A nuclear test and the resulting international outcry, the detention (and subsequent release) of two U.S. journalists for illegal entry, a spat with Secretary of State Hillary Clinton (described by a Pyongyang official as looking like "a pensioner going shopping"), serious food shortages. On the face of it, 2009 appears an unlikely year for the Democratic People's Republic of Korea (D.P.R.K.) to woo more visitors. But according to British-run, Beijing-based Koryo Tours, a company that has been escorting groups of visitors to North Korea for 16 years, such a push is under way.
"In spite of negative media attention, the [North Korean] tourism market shows annual, if slow, growth," says Koryo's general manager Simon Cockerell, who points out that while thousands of tourists visit Beijing daily, a mere handful pay a trip to Pyongyang, just 90 minutes by air from the Chinese capital.
The five-day schedule for a recent tour to the D.P.R.K. (my second, the first being in 2007) was packed tight with sightseeing. On arrival in Pyongyang, our coach whisked us from the airport to the Arch of Triumph, an imposing stone monument commemorating domestic resistance to Japanese colonial rule in the first half of the 20th century. At 200 ft. (60 m) high, it is willfully more immense than the Parisian Arc de Triomphe on which it has been modeled. Around its base, the scene was almost as it was two years ago. The 10-lane boulevard cutting through and swooping around the monument was all but devoid of cars, as usual. But the shiny Toyota Land Cruisers that occasionally raced by: When did they arrive?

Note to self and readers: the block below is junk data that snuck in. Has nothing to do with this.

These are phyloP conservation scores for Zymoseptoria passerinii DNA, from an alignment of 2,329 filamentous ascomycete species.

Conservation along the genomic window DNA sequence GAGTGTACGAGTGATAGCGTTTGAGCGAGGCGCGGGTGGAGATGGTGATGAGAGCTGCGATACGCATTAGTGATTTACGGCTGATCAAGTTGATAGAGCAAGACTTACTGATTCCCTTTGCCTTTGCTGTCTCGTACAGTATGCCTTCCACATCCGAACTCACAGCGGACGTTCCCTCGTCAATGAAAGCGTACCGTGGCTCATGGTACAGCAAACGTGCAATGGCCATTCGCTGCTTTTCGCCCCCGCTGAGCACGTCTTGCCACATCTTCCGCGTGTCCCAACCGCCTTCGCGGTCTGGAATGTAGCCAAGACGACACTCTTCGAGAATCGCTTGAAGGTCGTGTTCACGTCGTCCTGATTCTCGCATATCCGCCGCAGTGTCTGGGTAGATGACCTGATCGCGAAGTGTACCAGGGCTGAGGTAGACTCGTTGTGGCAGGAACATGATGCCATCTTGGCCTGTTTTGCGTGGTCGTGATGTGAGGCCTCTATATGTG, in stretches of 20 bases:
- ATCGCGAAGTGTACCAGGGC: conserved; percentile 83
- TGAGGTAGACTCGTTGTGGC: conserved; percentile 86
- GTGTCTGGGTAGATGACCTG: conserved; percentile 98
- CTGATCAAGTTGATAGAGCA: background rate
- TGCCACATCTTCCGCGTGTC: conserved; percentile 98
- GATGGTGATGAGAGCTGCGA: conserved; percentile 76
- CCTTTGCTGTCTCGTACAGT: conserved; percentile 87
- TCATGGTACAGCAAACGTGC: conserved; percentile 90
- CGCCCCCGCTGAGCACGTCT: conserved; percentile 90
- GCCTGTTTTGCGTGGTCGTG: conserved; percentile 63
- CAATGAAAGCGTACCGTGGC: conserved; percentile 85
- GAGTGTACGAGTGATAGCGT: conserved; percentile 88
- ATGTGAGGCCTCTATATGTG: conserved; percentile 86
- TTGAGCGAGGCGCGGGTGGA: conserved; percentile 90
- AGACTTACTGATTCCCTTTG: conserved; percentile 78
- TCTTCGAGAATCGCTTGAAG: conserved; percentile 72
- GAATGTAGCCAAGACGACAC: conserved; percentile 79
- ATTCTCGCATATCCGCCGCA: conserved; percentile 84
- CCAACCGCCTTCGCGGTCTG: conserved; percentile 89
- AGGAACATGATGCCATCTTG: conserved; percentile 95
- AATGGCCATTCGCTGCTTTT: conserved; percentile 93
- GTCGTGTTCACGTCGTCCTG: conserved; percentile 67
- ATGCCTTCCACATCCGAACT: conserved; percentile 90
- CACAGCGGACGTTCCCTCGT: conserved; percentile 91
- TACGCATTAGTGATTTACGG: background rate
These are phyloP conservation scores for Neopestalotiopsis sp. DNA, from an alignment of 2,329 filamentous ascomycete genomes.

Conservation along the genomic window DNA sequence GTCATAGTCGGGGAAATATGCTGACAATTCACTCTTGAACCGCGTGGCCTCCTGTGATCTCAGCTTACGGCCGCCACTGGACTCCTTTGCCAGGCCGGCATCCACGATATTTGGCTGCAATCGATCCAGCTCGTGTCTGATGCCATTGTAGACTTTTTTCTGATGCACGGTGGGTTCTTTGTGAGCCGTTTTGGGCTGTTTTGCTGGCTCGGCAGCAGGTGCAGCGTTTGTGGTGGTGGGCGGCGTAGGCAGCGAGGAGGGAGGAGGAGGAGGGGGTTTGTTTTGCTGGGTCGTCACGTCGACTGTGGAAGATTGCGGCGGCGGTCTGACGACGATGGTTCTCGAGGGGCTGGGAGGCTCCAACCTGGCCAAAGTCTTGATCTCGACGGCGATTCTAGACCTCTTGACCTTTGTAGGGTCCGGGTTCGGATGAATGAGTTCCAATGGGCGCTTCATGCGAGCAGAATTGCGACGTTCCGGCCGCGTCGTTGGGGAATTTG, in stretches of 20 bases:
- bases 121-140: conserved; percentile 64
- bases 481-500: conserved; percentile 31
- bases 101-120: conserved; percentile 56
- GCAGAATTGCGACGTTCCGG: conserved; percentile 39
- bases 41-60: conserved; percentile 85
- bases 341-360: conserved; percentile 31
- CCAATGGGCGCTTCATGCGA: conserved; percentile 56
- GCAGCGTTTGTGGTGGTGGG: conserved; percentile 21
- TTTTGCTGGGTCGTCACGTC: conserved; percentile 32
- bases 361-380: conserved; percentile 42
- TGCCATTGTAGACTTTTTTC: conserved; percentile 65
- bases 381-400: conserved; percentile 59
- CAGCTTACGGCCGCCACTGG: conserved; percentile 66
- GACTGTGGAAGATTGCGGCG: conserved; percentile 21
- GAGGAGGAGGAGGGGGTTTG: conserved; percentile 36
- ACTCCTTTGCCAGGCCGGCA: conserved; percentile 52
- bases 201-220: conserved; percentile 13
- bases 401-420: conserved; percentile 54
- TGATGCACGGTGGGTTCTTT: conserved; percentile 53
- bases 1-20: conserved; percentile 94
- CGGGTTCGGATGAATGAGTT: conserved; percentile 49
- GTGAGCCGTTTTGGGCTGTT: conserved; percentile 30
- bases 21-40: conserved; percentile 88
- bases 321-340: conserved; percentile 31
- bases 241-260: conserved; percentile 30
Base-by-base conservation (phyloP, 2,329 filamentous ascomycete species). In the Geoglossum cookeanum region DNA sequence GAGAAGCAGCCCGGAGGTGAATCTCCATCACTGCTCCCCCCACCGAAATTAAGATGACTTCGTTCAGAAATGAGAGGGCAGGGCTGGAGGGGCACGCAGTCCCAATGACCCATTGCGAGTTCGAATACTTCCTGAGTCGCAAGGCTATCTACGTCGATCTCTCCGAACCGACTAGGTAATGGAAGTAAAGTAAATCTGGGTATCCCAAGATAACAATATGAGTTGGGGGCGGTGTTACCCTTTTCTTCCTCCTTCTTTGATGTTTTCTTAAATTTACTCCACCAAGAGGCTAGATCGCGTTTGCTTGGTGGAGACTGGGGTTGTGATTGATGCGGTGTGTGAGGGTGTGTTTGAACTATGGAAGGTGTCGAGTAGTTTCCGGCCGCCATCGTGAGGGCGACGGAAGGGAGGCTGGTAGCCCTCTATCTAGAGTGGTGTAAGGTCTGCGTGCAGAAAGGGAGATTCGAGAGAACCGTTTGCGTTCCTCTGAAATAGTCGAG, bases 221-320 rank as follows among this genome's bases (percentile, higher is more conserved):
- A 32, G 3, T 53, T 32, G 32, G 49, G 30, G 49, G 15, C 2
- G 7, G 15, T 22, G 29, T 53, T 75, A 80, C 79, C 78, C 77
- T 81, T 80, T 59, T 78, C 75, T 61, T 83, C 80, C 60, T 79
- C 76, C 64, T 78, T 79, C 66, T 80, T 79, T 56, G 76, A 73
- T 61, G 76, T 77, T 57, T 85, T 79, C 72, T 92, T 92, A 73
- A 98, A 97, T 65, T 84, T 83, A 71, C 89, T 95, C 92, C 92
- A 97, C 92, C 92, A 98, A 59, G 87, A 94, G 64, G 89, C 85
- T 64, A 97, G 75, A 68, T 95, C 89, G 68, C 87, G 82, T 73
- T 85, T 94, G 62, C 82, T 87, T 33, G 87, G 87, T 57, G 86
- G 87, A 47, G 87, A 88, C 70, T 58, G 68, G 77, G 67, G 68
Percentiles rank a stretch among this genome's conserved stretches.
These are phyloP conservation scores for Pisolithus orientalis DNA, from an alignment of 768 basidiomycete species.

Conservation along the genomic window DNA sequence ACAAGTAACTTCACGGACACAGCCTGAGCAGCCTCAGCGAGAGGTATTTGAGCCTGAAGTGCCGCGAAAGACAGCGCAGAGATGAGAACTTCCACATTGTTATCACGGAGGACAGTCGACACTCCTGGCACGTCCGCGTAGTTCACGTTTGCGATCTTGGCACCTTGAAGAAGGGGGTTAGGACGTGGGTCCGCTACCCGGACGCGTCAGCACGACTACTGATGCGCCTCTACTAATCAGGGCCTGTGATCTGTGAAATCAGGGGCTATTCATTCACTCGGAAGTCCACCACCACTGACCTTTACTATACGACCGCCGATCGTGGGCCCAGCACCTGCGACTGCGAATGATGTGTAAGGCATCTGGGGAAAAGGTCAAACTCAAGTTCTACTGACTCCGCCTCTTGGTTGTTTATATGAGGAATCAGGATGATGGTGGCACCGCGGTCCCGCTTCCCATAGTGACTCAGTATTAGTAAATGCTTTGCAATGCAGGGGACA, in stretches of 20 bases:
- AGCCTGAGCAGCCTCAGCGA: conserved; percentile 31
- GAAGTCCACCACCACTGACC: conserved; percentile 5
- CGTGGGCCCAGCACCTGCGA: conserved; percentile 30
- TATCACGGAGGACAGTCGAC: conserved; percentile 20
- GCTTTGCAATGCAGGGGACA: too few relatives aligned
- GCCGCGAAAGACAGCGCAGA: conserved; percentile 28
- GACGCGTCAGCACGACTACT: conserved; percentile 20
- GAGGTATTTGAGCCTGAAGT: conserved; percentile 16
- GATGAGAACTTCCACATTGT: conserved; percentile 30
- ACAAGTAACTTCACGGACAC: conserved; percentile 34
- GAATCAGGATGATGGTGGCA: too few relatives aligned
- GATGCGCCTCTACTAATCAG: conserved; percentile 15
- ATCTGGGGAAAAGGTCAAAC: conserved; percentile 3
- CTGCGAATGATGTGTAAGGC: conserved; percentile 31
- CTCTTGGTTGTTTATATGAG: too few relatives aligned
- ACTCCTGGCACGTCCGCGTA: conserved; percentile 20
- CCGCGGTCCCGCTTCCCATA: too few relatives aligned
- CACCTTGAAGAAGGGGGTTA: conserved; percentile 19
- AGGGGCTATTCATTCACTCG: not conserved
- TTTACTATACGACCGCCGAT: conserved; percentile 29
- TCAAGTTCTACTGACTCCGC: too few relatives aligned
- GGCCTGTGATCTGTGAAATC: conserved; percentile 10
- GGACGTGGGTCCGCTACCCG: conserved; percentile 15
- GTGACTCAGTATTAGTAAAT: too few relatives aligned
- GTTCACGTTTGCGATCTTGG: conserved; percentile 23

Over the following days, most of the sights on the tour were familiar, like the impressive, 66-ft. (20 m) bronze statue of late President Kim Il Sung, and the iconic Juche Tower with its excellent city views. But softer handling from our state-mandated Korean chaperones, and the minor but noticeable improvements in the lives of some of Pyongyang's citizens, were unexpected.
In 2007, my group's immediate guide had been affable 20-something Ms. Kim. She had insisted that photographs "must not, cannot" be taken from the tour bus. In 2009, equally personable 20-something Ms. Han, who had studied in Poland, exclaimed "Sure!" via her front-of-coach microphone. We snapped away.
Ms. Han touted a cell phone (a gift, she beamed with an endearing mix of shyness and pride, from her North Korean boyfriend). Cockerell says that up to 50,000 personal cells are rumored to be in use in Pyongyang. There are three models all Chinese brands available in local shops and priced roughly between $210 to $280. Locals can use them to arrange meetings at Pyongyang's new and popular fried-chicken restaurant (the colloquial term for fried chicken there is kentucky, and a mixed platter is about $12.50 or the equivalent in euros, which is the preferred foreign currency). At the capital's first dedicated Italian eatery the Korean chefs were sent by the state to Naples and Rome to train an authentic, fantastic capricciosa pizza will cost just under $12.
Cell phones? Pizza? "Kentucky" fried chicken? They even have a busy bowling alley or two, and we benefited from rolling BBC News in our hotel rooms. This was not the Pyongyang we'd come to expect. And yet such developments should not come as a shock, argued Cockerell over a microbrewed ale (70 cents) in Pyongyang's downtown Paradise Bar. "Foreign reporting on the D.P.R.K. is macro in scale it's always, 'But aren't they testing nuclear weapons up there?' Subtle changes in the lives of Koreans don't fit the reporting paradigm; those changes are considered too trivial." Not by everyone, surely. To me, the availability of pizza in Pyongyang is news.